Warning
This update mentions the Whitechapel murders of 1888-1891.

The sensationalisation of these murders and the classism, misogyny, and racism surrounding their reporting are discussed in the post below.
Comic cover. Full image description under transcript.Chapter one, page six. Full image description in transcript.
April 25, 2023

It's here!! Thank you so much for reading the first update!

This ghost story's close to my heart, and I'm excited to finally be sharing it. :)

Enjoy!

This update references the Whitechapel murders that took place between April 1888 and February 1891, as well as slumming, a form of poverty tourism where wealthy Londoners would recreationally visit the East End.

When the Whitechapel murders took place, the violence the victims experienced was highly sensationalised, contributing to pre-existing classist, racist and xenophobic beliefs that East London was a place of violence and iniquity. Many people went slumming as a direct result of this, travelling to the East End in order to flirt with taboo at the expense of people living there. The reporting of the murders emphasised the so-called depravity of East London, notably without any compassion for the women whose lives were taken—most, if not all of whom were sex workers and some of whom were immigrants.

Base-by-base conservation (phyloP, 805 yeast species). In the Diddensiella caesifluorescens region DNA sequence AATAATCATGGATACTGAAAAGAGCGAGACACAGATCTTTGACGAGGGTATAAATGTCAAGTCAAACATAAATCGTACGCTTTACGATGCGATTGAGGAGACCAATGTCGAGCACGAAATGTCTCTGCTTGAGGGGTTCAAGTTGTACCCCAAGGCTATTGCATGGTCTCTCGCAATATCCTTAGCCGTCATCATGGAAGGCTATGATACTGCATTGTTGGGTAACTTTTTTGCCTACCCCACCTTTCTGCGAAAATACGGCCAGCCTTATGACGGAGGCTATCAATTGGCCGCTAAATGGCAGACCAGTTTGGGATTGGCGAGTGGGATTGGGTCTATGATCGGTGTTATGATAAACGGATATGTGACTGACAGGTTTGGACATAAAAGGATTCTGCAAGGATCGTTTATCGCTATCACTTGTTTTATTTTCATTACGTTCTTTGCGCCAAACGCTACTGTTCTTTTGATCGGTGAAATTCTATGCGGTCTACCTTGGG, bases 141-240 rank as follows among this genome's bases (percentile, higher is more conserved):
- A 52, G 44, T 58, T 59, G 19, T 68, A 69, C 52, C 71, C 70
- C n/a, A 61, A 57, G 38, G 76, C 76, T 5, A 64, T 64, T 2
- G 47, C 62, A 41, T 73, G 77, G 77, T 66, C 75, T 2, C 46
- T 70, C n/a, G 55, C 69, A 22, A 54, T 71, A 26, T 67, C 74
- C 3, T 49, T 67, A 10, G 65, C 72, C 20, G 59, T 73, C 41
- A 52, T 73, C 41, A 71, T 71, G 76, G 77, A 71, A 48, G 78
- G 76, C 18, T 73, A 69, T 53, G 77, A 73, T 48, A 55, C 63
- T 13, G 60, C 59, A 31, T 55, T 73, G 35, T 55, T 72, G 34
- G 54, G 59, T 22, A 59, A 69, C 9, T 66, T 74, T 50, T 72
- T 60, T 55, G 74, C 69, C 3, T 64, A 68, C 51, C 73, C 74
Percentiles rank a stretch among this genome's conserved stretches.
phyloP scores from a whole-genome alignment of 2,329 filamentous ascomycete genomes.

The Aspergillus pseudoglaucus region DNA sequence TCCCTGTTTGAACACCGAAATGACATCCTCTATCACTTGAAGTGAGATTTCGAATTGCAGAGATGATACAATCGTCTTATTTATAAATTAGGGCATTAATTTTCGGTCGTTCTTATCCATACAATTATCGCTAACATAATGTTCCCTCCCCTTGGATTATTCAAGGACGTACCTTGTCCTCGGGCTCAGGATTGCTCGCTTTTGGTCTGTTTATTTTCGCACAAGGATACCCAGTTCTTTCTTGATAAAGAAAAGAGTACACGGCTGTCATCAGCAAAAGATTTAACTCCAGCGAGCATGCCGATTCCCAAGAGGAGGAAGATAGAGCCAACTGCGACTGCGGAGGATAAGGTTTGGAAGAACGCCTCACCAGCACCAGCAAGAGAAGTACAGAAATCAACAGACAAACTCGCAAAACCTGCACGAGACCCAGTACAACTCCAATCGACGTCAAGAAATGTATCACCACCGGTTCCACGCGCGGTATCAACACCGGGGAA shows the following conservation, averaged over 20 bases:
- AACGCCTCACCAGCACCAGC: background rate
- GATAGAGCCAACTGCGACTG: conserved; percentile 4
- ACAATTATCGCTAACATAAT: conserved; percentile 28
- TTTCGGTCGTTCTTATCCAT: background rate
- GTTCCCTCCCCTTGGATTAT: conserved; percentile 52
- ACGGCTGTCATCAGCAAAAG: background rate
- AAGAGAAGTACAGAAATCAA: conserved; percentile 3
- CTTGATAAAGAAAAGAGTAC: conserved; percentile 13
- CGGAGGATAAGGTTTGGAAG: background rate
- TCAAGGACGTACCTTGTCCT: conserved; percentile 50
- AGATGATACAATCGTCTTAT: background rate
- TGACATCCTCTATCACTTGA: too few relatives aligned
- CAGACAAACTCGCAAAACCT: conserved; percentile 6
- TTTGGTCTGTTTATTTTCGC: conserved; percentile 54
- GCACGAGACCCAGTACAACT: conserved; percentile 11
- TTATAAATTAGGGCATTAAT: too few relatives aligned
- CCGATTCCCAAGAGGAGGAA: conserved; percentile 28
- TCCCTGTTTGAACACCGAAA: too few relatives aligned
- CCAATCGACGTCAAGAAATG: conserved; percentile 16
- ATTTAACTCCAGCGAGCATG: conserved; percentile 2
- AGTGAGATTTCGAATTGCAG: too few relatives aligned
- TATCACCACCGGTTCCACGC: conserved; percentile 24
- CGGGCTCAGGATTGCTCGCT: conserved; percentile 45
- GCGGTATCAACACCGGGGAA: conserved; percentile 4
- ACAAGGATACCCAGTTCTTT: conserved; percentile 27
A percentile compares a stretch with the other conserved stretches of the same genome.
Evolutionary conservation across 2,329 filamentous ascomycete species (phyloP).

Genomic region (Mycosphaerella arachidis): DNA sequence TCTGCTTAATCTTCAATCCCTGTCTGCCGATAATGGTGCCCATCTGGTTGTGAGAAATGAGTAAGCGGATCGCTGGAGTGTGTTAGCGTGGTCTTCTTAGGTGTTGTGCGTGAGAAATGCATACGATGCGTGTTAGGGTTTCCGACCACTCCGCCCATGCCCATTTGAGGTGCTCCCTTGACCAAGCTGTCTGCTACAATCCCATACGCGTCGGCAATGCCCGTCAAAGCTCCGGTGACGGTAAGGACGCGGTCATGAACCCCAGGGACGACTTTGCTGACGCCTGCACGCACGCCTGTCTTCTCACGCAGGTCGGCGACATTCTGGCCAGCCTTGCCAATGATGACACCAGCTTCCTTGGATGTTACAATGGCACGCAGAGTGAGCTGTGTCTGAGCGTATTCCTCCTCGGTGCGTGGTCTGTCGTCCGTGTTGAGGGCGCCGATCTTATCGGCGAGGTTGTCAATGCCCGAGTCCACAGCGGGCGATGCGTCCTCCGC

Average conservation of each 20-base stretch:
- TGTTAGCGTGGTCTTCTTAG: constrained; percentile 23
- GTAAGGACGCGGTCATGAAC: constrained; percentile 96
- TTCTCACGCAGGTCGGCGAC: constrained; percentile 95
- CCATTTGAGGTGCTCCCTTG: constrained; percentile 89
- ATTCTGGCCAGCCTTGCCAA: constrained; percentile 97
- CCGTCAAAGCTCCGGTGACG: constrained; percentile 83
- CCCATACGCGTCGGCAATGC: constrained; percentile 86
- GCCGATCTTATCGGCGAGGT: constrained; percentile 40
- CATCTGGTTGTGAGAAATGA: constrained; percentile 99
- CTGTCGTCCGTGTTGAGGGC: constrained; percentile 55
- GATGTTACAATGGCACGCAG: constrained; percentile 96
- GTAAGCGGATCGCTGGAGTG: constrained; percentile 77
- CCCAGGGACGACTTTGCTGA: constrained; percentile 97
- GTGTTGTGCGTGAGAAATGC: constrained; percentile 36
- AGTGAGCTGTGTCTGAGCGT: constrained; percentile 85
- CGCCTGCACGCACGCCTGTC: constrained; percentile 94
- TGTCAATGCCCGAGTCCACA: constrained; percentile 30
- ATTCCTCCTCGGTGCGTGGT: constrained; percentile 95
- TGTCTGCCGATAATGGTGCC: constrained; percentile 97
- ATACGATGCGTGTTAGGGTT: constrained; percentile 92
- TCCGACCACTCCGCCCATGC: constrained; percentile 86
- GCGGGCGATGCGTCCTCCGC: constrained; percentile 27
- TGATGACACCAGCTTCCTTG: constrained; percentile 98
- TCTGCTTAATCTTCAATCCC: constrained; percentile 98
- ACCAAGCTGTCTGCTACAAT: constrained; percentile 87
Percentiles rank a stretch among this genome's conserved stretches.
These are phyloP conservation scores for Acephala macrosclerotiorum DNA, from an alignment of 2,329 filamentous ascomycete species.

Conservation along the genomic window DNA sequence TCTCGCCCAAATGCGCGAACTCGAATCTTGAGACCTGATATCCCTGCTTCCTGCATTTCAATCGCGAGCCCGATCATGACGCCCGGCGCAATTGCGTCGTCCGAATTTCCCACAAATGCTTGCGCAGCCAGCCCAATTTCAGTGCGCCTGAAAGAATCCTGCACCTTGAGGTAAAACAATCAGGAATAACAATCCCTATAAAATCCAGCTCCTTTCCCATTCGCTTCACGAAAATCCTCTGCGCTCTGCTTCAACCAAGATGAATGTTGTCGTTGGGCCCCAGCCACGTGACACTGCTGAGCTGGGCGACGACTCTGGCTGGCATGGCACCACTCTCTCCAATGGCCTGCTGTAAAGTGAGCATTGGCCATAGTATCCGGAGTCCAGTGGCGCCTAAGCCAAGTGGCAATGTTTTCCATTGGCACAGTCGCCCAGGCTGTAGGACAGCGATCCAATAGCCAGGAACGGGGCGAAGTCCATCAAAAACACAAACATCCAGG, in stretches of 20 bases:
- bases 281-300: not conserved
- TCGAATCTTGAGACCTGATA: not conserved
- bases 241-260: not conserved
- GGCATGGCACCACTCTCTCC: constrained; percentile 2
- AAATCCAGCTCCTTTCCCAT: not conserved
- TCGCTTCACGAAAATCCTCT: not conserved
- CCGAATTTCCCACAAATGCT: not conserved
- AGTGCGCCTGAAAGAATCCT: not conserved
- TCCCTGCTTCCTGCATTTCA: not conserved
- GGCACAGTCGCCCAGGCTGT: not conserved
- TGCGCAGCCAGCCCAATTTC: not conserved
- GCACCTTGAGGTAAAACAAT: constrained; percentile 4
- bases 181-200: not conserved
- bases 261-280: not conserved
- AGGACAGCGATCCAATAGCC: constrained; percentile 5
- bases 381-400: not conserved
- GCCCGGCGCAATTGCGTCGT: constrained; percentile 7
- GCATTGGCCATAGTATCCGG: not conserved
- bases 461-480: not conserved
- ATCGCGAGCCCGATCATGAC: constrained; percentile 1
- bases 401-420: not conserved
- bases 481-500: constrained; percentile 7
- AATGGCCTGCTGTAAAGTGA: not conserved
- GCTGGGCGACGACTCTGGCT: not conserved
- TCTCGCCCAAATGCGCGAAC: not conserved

This part of the comic's story is set in 1889, shortly before a series of social reforms took place. Many of these reforms were developed with little to no input from those living in East London, and as a result, thousands of people were displaced and whole neighbourhoods vanished.

The fictional disappearances taking place in the story are happening within the context of these events.

For those interested in learning more about how East London was portrayed in Victorian fiction, as well as the effects of gentrification on its past and present, I've included some links to further reading. These links also include information on how the reporting of the Whitechapel murders heightened existing xenophobia, racism and antisemitism.